The importance of investment fundamentals in a crisis

2020 was a treacherous time for companies, but it showed the importance of capable management teams, a strong market position and resilient growth, says Stefan Gries, Co-Manager of the BlackRock Greater Europe Investment Trust plc.

Capital at risk. The value of investments and the income from them can fall as well as rise and are not guaranteed. Investors may not get back the amount originally invested.

COVID-19 has delivered a significant test for portfolio managers. Markets may have moved higher in aggregate, but there were complicated forces at work. The key is not to be knocked off course, but to find those companies with long-term growth drivers that can thrive not only in this crisis, but in all market conditions.

In the BlackRock Greater Europe Investment Trust, some of our holdings have been directly impacted by the virus, while others have been beneficiaries. For example, we have held Lonza, which has had a key role in helping develop the vaccine, but also DSV Panalpina, a transport and logistics business where performance is linked to trading volumes.

Lonza has done well, but DSV has also proved resilient in spite of challenging conditions. Our view is long term and we are looking for companies with specific characteristics that enable them to deliver long-term growth whatever the economic weather.

The right market

Active management was crucial this year. We have always believed that there are parts of the market that simply don’t lend themselves to long-term value creation, but the gap between businesses in structural growth and structural decline has widened this year as a number of important trends have accelerated.

When we look at companies, we ask whether the growth and return profile of the business is sustainable. When volatility hits, we needed to ask whether our original thesis has fundamentally changed. In most cases, it hadn’t. The type of themes reflected in our portfolio - the electrification of the car, investment in drug development and life sciences, the shift to a more digital economy, the rise of consumer spending globally – continued unabated and even gathered speed during the pandemic.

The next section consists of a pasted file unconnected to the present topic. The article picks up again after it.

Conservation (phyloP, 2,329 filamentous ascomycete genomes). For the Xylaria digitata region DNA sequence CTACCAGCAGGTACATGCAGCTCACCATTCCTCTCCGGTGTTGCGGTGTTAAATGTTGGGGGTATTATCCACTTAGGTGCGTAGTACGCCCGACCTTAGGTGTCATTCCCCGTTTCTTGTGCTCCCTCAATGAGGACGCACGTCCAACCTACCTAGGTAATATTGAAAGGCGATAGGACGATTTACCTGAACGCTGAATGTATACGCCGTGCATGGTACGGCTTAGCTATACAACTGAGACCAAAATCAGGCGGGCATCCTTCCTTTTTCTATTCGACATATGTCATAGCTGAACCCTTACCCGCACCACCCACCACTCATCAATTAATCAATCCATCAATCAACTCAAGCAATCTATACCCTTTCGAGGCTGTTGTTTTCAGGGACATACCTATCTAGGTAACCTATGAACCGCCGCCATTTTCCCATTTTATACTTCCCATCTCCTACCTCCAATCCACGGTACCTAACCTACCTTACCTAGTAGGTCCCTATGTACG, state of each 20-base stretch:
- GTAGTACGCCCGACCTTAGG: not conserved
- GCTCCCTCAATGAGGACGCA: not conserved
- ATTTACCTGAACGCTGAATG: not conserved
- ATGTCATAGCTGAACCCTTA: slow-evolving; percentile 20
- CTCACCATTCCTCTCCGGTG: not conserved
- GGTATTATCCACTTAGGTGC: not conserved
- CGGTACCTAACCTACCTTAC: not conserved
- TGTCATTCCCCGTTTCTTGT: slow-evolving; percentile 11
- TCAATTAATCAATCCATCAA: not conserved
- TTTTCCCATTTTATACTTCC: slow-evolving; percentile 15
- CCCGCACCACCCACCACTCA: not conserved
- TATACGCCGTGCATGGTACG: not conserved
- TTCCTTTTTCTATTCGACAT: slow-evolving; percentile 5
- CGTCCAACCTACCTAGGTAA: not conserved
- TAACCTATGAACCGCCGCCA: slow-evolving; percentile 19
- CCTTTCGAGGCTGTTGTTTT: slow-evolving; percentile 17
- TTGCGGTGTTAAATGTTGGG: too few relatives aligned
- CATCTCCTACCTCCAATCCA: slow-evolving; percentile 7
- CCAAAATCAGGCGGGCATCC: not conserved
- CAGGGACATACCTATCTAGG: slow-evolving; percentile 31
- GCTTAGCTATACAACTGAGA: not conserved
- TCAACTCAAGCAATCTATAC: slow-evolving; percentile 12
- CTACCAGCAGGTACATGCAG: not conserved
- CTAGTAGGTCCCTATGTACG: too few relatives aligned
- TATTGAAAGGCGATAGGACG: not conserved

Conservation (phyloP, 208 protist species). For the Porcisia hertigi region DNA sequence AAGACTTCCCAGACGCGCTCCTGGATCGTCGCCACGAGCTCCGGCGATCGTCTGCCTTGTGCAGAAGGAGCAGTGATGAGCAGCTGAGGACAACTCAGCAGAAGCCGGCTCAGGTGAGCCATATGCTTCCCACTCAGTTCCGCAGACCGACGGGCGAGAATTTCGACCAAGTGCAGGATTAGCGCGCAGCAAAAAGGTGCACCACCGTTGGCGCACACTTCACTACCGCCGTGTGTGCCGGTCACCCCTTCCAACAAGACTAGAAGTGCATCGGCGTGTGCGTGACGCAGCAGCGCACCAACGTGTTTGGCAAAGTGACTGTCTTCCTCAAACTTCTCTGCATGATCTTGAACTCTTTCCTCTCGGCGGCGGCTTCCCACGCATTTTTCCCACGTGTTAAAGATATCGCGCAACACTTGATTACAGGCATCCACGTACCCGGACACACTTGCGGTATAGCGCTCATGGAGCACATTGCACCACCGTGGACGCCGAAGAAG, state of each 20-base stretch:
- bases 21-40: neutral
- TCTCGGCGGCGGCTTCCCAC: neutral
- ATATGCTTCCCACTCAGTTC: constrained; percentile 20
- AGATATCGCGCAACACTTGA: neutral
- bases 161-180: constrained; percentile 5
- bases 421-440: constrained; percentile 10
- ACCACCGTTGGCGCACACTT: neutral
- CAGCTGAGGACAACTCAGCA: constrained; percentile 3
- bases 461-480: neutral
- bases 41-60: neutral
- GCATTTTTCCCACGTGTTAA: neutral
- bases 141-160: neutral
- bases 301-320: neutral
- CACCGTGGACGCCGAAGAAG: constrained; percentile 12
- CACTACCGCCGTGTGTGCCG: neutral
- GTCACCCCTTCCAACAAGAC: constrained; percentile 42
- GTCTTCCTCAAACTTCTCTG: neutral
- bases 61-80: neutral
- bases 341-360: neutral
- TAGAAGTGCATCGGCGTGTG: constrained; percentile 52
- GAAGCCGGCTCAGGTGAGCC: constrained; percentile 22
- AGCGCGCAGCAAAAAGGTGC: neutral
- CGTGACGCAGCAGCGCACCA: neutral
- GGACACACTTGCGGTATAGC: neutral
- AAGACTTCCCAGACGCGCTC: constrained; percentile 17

The gap between businesses in structural growth and structural decline has widened this year as a number of important trends have accelerated.

Management teams

The team in charge of a company is always important, but it is particularly important during a crisis. For the companies in our portfolio hit hardest by the pandemic, it was the culture and management team that saw them through. They took the decisions that needed to be taken at the right time for the long-term strength of the business.

Once we have found those capable management teams, we need to give them time to execute effectively on their strategy, ensuring they deploy capital into attractive growth projects, steer the business to fast-growing parts of the market and keep the company on track through difficult conditions.

Once we’ve identified companies that have a winning franchise for the long term, our approach is to take a large position and back the company for the long term. We engage with the management teams all the time – in fact, we notched up 2,000 meetings last year.

Economic recovery

We are only looking for 35-40 of the most compelling opportunities in the European markets. As such, we don’t need European economies to be racing ahead for companies in the portfolio to grow. That said, we believe there are real tailwinds for Europe at the moment.

We see a number of indicators in the real economy that suggest recovery is building: freight rates are moving higher, while there is growing demand for luxury goods. This is good news for European listed companies, which tend to be outward facing and geared to global recovery.

The monetary and fiscal policies of central banks and governments should also be supportive. The European recovery fund, which is the product of an unprecedented agreement among EU leaders to collectively borrow money to fuel spending needed to overcome the economic scars of the coronavirus outbreak, is a game-changer, delivering an unprecedented level of investment in the coming years. It marks a turning point in terms of political stability and collaboration.

Some industries are likely to benefit disproportionately. We are seeing adoption of electric cars accelerate as subsidies increase. This is before the EU green deal has been deployed to any great extent. Areas such as energy efficiency, renewable fuels and electric cars are all likely to see considerable investment in the near term.

This has been an unusual and difficult year, testing our process to the limit. However, we believe it has emerged intact, helping guide us to resilient companies that can survive and thrive in this crisis and the next.

Risk: Reference to the names of each company mentioned in this communication is merely for explaining the investment strategy, and should not be construed as investment advice or investment recommendation of those companies.

The opinions expressed are from BlackRock as of March 2021 and may change as subsequent conditions vary.